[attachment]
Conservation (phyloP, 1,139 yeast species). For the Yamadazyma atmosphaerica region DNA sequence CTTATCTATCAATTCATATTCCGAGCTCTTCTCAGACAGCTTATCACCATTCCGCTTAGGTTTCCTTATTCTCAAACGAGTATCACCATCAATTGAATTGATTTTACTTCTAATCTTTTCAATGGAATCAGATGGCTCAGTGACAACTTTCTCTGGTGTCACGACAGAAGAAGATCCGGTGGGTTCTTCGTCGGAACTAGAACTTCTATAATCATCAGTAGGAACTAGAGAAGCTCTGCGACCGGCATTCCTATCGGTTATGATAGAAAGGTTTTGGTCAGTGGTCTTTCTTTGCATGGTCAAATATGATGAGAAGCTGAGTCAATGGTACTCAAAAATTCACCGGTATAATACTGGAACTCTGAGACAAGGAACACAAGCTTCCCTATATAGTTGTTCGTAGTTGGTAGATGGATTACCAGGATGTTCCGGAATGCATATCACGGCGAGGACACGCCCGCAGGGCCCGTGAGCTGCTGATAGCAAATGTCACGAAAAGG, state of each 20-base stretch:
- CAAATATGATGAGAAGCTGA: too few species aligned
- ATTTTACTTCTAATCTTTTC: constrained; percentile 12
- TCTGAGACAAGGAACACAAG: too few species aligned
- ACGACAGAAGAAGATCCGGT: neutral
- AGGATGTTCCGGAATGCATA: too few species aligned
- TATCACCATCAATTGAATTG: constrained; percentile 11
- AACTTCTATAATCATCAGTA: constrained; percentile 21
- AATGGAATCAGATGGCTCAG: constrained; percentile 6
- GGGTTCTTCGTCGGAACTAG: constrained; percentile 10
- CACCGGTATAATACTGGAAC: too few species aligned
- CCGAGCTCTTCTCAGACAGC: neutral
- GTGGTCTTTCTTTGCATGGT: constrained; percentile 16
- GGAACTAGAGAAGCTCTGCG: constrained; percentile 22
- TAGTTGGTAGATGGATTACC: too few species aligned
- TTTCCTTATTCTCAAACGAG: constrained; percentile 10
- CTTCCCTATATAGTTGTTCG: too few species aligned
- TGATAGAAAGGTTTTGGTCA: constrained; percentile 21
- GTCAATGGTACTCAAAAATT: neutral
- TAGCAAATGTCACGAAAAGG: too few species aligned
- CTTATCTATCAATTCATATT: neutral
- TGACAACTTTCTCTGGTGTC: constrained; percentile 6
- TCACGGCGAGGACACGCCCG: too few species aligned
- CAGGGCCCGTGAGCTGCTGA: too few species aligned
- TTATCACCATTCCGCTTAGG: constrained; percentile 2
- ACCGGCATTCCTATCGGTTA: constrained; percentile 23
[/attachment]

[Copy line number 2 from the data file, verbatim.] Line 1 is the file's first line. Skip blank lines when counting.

- CAAATATGATGAGAAGCTGA: too few species aligned